“Le Diable Probablement”: The Dissatisfaction of Youth

There’s something deeply disturbing about the hopelessness one encounters in Robert Bresson’s 1977 film Le Diable Probablement about a youth who’s attempting to find meaning or significance in the world around him. Ultimately, he fails to find anything at all illuminating about the society around him – a social commentary that was as poignant in the 70’s as it is now. I was fascinated to note the parallels between youth culture then: innately suspicious of authority and the seemingly self-destructive nature of ‘civilization’, and youth culture today which is colored by a similar distrust of appearances.

The movie opens by introducing us to Charles, who’s embittered by the philosophically stagnant culture he finds himself growing up in. In a desperate attempt to locate some sort of redemptive outlet for his intellectual and physical endeavours he staggers from discipline to discipline. In religion he finds little to hold his attention, political rallies seem somehow fake or insincere, and psychoanalysis and psychology, while allowing him to confront his predicament in a tragically honest way, can’t inspire him.  In the same vein, he moves from relationship to relationship, perhaps enjoying the physical moment, but is then left even more depressed by the knowledge of its superficiality and transience.

Bresson paints Charles (Antoine Monnier) as a self-proclaimed Übermensch, one who is so stricken by his own objective reality and its pointlessness that for the entire movie he is plagued by an underwhelming desire to take matters into his own hands.  There’s a lot to love about Bresson’s filmmaking:  the starkness and austerity that reflects the theme of Le Diable Probablement immediately puts the viewer on edge – we are all too aware of something being off-kilter, but our inability to localize it is only reflected in Charles’ selfsame predicament.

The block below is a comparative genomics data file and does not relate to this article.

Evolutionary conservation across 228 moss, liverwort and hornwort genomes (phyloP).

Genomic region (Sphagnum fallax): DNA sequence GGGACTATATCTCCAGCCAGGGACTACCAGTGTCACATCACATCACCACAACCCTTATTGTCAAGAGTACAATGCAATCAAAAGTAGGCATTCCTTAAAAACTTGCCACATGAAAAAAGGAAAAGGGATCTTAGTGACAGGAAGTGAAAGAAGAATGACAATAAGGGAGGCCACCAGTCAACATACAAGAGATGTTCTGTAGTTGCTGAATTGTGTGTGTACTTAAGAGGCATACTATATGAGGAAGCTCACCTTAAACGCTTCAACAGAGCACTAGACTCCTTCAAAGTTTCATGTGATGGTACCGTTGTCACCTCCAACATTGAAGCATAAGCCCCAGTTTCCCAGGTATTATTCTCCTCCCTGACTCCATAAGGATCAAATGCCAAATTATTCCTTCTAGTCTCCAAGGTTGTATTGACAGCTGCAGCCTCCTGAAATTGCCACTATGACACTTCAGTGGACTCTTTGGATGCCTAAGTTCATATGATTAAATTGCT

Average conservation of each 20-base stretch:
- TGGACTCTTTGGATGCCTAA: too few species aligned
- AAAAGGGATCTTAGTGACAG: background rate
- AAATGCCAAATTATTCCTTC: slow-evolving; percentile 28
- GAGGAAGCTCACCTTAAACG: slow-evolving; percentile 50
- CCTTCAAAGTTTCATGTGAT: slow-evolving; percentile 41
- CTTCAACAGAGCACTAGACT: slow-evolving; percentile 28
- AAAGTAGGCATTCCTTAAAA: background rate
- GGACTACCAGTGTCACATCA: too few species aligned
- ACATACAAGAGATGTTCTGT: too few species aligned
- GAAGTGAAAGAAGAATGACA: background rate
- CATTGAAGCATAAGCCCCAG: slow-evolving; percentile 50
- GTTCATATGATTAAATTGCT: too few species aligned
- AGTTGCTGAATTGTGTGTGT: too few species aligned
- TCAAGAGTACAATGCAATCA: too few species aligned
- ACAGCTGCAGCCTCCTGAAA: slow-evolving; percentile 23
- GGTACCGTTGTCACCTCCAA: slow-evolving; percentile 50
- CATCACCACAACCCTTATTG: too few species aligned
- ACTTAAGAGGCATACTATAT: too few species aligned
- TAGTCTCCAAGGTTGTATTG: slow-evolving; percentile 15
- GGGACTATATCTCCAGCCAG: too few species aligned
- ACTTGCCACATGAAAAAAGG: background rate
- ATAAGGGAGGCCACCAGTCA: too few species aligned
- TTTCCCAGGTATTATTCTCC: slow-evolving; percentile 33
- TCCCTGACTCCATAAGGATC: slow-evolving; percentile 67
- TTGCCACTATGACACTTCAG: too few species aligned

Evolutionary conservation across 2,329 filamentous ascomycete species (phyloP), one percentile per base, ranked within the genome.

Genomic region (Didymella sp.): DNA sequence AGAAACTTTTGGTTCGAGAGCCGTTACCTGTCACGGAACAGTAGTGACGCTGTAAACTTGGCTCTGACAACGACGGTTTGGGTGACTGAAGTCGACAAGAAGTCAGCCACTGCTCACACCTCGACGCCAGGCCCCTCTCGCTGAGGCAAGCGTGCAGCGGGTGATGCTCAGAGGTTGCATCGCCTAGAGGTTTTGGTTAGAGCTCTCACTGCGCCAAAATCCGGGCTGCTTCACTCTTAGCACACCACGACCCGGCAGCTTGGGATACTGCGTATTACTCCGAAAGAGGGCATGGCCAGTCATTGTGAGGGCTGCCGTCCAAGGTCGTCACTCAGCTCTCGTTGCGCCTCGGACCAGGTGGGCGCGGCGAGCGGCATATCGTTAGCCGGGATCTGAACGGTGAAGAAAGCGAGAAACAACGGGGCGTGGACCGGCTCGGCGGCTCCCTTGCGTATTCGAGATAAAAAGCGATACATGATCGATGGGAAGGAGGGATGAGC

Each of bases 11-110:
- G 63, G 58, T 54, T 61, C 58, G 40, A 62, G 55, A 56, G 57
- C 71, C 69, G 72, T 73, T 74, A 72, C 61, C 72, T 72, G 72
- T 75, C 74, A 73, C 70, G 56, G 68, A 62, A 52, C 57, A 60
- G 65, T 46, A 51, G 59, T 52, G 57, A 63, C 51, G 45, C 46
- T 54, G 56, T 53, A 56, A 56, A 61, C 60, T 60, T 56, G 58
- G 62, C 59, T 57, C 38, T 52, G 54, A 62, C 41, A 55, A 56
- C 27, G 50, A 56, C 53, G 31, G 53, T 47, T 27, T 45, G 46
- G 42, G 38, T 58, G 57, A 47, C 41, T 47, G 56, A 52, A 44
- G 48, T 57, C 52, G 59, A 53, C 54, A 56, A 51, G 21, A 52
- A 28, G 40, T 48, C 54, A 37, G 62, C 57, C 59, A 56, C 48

Likewise, the deadpan style of acting and the very long, often drawn out shots, seem to suggest an approach that is usually avoided by directors – that of holding a microscope on a character, regardless of how uncomfortable it makes your audience feel, for as long as it takes to delve into their psychological processes.  In many ways it reminds me of some ancient as well as contemporary Japanese cinema – an ability to be still with your surroundings, and for even the most mundane of details in the environment to contribute to the narrative and idea behind a story.  The problem is, while Japanese cinema succeeds in utilizing the environment as a character, Bresson’s film attempts the same task by relying strictly on the human characters.

While I can barely fault Bresson from a technical standpoint, there is something vexing about his portrayal of Charles: an unbelievability. Charles decides that suicide is the only formidable solution to his disgust and pays one of his heroin-addicted friends to do the deed instead. The problem isn’t so much with his decision, but with what leads him to that decision:  he spends hardly any time really exploring the fields of politics, science, or religion he hopes will save him.  At most he gives them a cursory experience, and then discounts them.

In terms of his relationships with other people he sometimes comes off as a borderline sociopath.  It’s not that he has a particular contempt for anyone, but he treats everyone with a kind of detached coldness, an aloofness that stems from him feeling that he is somehow more advanced in his predilections.  It’s this arrogance that ends up casting him in such a profoundly unlikeable light – and ultimately when the anti-climatic climax finally ensues, as the audience we are left stranded.  The foreshadowing is present from the first few minutes, but it almost prepares us too well – do we feel anything for Charles, except pity?

He seems to obsess about key things that he thinks are important, but in doing so he seems to renounce anything else that might save him or change his mind.  It is a scathing portrayal of a nihilistic culture, one which we seem to be growing into now with economic recessions, militant uprisings, and political upheaval, but I feel like those things act as precursors to inspiration and change.  In Bresson’s film, the social commentary is present, but often times we wonder if it hasn’t withdrawn into itself, become somehow a victim of its own tunnel vision.

It’s hard to say.  And perhaps I’ve read into it too much.  Still, it’s hard to deny the emotional effect of the film, both in terms of a knee-jerk reaction to suicide and Western decline, and in terms of an overarching angst that once gripped – and perhaps still does – the youth of society.

Jordan Mounteer

Jordan Mounteer

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